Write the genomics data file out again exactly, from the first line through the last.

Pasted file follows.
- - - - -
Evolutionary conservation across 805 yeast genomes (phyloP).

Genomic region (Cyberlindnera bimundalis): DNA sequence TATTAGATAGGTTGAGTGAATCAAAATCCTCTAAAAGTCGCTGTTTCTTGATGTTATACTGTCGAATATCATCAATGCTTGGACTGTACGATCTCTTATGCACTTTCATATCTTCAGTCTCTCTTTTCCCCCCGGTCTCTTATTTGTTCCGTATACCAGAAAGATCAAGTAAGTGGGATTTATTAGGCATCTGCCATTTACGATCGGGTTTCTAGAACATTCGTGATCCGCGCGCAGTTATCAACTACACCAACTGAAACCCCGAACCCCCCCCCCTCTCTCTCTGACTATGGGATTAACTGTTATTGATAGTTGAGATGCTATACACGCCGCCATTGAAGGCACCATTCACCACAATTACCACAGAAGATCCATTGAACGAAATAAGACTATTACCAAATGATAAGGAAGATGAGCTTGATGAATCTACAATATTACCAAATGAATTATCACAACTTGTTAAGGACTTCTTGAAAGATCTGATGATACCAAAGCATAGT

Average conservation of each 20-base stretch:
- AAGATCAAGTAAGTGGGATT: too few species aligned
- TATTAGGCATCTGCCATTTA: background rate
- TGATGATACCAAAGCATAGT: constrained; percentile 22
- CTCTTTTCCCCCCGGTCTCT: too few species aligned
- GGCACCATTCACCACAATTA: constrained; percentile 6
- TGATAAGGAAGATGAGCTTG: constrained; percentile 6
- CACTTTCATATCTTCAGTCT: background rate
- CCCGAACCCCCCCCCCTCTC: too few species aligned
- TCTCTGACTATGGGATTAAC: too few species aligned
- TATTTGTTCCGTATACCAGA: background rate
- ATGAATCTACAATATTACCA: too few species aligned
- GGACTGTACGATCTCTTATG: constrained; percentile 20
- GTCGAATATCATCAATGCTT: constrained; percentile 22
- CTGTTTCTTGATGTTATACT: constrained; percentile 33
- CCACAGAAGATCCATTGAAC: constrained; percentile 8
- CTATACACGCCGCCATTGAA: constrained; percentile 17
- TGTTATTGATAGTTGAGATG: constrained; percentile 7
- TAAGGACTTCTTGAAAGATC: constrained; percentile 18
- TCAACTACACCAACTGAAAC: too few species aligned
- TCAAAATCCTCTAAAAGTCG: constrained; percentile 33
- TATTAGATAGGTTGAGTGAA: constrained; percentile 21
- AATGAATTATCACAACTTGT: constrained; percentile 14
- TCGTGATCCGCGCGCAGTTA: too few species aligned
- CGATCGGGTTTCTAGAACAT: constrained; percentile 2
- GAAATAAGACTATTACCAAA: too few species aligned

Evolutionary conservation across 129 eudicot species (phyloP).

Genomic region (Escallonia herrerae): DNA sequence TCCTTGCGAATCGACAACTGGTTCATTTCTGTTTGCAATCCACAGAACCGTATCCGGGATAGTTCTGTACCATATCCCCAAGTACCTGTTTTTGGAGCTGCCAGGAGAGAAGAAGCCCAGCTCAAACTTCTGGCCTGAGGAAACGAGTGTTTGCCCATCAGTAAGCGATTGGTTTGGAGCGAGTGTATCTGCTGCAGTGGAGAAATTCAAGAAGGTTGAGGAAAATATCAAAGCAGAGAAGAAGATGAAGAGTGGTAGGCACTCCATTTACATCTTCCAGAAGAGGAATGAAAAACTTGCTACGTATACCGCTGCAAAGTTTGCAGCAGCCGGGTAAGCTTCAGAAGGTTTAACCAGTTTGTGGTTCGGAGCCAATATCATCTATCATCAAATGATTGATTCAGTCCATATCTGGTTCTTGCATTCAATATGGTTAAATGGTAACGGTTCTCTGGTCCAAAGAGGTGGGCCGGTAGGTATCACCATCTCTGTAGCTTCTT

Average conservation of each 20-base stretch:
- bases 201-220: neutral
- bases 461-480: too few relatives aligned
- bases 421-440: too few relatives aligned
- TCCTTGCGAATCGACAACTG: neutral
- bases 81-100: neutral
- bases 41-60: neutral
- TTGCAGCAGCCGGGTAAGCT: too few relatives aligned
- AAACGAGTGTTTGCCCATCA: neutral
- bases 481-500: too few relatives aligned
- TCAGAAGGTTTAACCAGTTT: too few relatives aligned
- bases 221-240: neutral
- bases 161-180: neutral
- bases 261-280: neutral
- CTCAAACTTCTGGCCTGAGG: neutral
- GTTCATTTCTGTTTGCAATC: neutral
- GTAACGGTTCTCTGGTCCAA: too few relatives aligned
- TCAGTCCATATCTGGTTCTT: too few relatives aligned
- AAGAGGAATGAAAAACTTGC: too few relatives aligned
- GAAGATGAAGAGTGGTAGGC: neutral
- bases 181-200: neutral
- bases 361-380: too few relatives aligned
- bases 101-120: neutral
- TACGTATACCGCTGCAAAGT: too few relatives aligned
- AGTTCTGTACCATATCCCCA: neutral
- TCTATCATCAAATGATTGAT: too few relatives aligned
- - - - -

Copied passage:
Evolutionary conservation across 805 yeast genomes (phyloP).

Genomic region (Cyberlindnera bimundalis): DNA sequence TATTAGATAGGTTGAGTGAATCAAAATCCTCTAAAAGTCGCTGTTTCTTGATGTTATACTGTCGAATATCATCAATGCTTGGACTGTACGATCTCTTATGCACTTTCATATCTTCAGTCTCTCTTTTCCCCCCGGTCTCTTATTTGTTCCGTATACCAGAAAGATCAAGTAAGTGGGATTTATTAGGCATCTGCCATTTACGATCGGGTTTCTAGAACATTCGTGATCCGCGCGCAGTTATCAACTACACCAACTGAAACCCCGAACCCCCCCCCCTCTCTCTCTGACTATGGGATTAACTGTTATTGATAGTTGAGATGCTATACACGCCGCCATTGAAGGCACCATTCACCACAATTACCACAGAAGATCCATTGAACGAAATAAGACTATTACCAAATGATAAGGAAGATGAGCTTGATGAATCTACAATATTACCAAATGAATTATCACAACTTGTTAAGGACTTCTTGAAAGATCTGATGATACCAAAGCATAGT

Average conservation of each 20-base stretch:
- AAGATCAAGTAAGTGGGATT: too few species aligned
- TATTAGGCATCTGCCATTTA: background rate
- TGATGATACCAAAGCATAGT: constrained; percentile 22
- CTCTTTTCCCCCCGGTCTCT: too few species aligned
- GGCACCATTCACCACAATTA: constrained; percentile 6
- TGATAAGGAAGATGAGCTTG: constrained; percentile 6
- CACTTTCATATCTTCAGTCT: background rate
- CCCGAACCCCCCCCCCTCTC: too few species aligned
- TCTCTGACTATGGGATTAAC: too few species aligned
- TATTTGTTCCGTATACCAGA: background rate
- ATGAATCTACAATATTACCA: too few species aligned
- GGACTGTACGATCTCTTATG: constrained; percentile 20
- GTCGAATATCATCAATGCTT: constrained; percentile 22
- CTGTTTCTTGATGTTATACT: constrained; percentile 33
- CCACAGAAGATCCATTGAAC: constrained; percentile 8
- CTATACACGCCGCCATTGAA: constrained; percentile 17
- TGTTATTGATAGTTGAGATG: constrained; percentile 7
- TAAGGACTTCTTGAAAGATC: constrained; percentile 18
- TCAACTACACCAACTGAAAC: too few species aligned
- TCAAAATCCTCTAAAAGTCG: constrained; percentile 33
- TATTAGATAGGTTGAGTGAA: constrained; percentile 21
- AATGAATTATCACAACTTGT: constrained; percentile 14
- TCGTGATCCGCGCGCAGTTA: too few species aligned
- CGATCGGGTTTCTAGAACAT: constrained; percentile 2
- GAAATAAGACTATTACCAAA: too few species aligned

Evolutionary conservation across 129 eudicot species (phyloP).

Genomic region (Escallonia herrerae): DNA sequence TCCTTGCGAATCGACAACTGGTTCATTTCTGTTTGCAATCCACAGAACCGTATCCGGGATAGTTCTGTACCATATCCCCAAGTACCTGTTTTTGGAGCTGCCAGGAGAGAAGAAGCCCAGCTCAAACTTCTGGCCTGAGGAAACGAGTGTTTGCCCATCAGTAAGCGATTGGTTTGGAGCGAGTGTATCTGCTGCAGTGGAGAAATTCAAGAAGGTTGAGGAAAATATCAAAGCAGAGAAGAAGATGAAGAGTGGTAGGCACTCCATTTACATCTTCCAGAAGAGGAATGAAAAACTTGCTACGTATACCGCTGCAAAGTTTGCAGCAGCCGGGTAAGCTTCAGAAGGTTTAACCAGTTTGTGGTTCGGAGCCAATATCATCTATCATCAAATGATTGATTCAGTCCATATCTGGTTCTTGCATTCAATATGGTTAAATGGTAACGGTTCTCTGGTCCAAAGAGGTGGGCCGGTAGGTATCACCATCTCTGTAGCTTCTT

Average conservation of each 20-base stretch:
- bases 201-220: neutral
- bases 461-480: too few relatives aligned
- bases 421-440: too few relatives aligned
- TCCTTGCGAATCGACAACTG: neutral
- bases 81-100: neutral
- bases 41-60: neutral
- TTGCAGCAGCCGGGTAAGCT: too few relatives aligned
- AAACGAGTGTTTGCCCATCA: neutral
- bases 481-500: too few relatives aligned
- TCAGAAGGTTTAACCAGTTT: too few relatives aligned
- bases 221-240: neutral
- bases 161-180: neutral
- bases 261-280: neutral
- CTCAAACTTCTGGCCTGAGG: neutral
- GTTCATTTCTGTTTGCAATC: neutral
- GTAACGGTTCTCTGGTCCAA: too few relatives aligned
- TCAGTCCATATCTGGTTCTT: too few relatives aligned
- AAGAGGAATGAAAAACTTGC: too few relatives aligned
- GAAGATGAAGAGTGGTAGGC: neutral
- bases 181-200: neutral
- bases 361-380: too few relatives aligned
- bases 101-120: neutral
- TACGTATACCGCTGCAAAGT: too few relatives aligned
- AGTTCTGTACCATATCCCCA: neutral
- TCTATCATCAAATGATTGAT: too few relatives aligned